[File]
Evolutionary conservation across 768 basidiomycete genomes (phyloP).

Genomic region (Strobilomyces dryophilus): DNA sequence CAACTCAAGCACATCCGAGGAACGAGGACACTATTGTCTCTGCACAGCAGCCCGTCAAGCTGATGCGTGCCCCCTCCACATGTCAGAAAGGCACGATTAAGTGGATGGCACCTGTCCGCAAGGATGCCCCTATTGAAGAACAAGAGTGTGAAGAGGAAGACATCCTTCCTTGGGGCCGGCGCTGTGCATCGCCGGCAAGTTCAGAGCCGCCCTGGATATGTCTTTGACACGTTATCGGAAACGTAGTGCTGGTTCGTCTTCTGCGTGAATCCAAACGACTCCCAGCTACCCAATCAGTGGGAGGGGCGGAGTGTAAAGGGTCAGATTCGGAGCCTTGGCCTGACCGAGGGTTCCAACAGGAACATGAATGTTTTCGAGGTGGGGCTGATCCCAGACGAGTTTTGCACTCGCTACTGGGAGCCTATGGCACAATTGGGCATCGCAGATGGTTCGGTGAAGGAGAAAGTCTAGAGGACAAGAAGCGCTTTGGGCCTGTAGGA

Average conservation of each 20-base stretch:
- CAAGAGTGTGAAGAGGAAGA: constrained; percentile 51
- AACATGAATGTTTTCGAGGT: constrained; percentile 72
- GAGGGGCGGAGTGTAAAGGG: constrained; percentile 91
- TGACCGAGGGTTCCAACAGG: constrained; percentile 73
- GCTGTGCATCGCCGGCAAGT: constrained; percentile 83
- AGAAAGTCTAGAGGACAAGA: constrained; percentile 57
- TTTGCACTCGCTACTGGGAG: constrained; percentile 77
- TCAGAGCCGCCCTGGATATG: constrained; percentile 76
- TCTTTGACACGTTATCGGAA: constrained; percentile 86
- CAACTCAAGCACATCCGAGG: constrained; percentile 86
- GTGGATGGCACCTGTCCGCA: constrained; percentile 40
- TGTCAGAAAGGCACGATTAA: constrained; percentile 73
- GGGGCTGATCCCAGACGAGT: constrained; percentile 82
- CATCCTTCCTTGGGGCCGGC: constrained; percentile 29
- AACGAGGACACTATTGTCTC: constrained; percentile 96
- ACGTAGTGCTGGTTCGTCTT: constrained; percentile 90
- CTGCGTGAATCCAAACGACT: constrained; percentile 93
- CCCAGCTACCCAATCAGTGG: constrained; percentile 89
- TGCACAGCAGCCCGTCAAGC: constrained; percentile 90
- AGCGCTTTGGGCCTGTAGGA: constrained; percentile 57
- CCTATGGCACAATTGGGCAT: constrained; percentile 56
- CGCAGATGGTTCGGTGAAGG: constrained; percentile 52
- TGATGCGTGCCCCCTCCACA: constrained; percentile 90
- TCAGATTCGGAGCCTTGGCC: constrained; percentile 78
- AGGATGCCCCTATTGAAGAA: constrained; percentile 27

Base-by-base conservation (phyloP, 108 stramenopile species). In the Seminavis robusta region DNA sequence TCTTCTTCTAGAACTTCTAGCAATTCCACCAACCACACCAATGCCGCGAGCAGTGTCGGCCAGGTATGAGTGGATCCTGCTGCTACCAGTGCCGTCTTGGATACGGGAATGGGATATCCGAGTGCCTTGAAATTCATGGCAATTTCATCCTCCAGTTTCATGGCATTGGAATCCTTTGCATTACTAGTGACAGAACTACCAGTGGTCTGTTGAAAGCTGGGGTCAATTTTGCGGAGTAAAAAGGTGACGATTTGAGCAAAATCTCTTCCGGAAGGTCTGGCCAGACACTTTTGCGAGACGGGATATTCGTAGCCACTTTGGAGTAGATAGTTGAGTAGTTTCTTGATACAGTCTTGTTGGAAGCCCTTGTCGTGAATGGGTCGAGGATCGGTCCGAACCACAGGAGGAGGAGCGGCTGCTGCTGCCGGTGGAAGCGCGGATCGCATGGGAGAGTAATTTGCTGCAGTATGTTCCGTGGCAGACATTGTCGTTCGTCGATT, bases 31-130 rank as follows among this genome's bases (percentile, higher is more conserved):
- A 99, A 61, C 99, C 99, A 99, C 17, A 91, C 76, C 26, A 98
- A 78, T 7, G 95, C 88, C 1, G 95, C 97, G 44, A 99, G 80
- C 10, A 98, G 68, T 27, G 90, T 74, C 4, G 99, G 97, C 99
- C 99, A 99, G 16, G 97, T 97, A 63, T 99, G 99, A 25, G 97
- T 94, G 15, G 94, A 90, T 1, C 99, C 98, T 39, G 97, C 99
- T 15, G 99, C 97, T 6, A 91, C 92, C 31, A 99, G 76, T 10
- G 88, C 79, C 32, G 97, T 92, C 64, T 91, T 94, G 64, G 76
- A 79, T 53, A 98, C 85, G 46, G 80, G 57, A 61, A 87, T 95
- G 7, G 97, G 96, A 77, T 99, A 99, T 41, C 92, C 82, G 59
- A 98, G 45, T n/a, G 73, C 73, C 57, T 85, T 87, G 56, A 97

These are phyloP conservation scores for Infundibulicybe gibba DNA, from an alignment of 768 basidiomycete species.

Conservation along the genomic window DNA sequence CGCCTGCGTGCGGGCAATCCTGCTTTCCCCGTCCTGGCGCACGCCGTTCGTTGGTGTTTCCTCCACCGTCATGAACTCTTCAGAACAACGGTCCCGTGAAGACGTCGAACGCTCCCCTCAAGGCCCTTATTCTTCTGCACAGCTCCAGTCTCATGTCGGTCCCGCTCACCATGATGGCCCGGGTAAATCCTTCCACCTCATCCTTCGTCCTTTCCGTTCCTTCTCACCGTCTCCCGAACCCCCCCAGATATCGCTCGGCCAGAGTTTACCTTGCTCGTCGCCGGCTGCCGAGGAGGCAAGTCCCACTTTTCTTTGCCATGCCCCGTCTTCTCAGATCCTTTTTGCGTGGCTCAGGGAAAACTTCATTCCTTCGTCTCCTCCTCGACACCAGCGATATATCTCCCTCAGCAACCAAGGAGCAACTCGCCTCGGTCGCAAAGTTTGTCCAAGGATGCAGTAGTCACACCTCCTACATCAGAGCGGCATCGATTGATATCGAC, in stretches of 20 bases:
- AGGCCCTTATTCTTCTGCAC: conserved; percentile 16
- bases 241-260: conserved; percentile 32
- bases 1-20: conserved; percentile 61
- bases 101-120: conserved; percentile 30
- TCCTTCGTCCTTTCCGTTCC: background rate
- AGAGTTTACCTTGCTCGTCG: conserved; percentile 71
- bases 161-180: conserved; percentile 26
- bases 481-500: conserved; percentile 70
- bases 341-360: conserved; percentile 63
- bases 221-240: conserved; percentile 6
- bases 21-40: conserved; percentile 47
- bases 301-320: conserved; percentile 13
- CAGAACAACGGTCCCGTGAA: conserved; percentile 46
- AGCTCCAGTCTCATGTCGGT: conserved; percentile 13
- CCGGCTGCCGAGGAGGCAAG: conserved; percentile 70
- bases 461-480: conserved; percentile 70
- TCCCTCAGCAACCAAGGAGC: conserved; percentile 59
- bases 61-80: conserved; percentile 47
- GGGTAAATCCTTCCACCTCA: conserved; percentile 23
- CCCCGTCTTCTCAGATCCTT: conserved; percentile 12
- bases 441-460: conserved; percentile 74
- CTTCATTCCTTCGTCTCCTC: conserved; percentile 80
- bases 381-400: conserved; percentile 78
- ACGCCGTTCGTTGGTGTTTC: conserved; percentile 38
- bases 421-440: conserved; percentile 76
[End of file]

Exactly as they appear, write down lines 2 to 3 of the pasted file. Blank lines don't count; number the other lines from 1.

Genomic region (Strobilomyces dryophilus): DNA sequence CAACTCAAGCACATCCGAGGAACGAGGACACTATTGTCTCTGCACAGCAGCCCGTCAAGCTGATGCGTGCCCCCTCCACATGTCAGAAAGGCACGATTAAGTGGATGGCACCTGTCCGCAAGGATGCCCCTATTGAAGAACAAGAGTGTGAAGAGGAAGACATCCTTCCTTGGGGCCGGCGCTGTGCATCGCCGGCAAGTTCAGAGCCGCCCTGGATATGTCTTTGACACGTTATCGGAAACGTAGTGCTGGTTCGTCTTCTGCGTGAATCCAAACGACTCCCAGCTACCCAATCAGTGGGAGGGGCGGAGTGTAAAGGGTCAGATTCGGAGCCTTGGCCTGACCGAGGGTTCCAACAGGAACATGAATGTTTTCGAGGTGGGGCTGATCCCAGACGAGTTTTGCACTCGCTACTGGGAGCCTATGGCACAATTGGGCATCGCAGATGGTTCGGTGAAGGAGAAAGTCTAGAGGACAAGAAGCGCTTTGGGCCTGTAGGA

Average conservation of each 20-base stretch: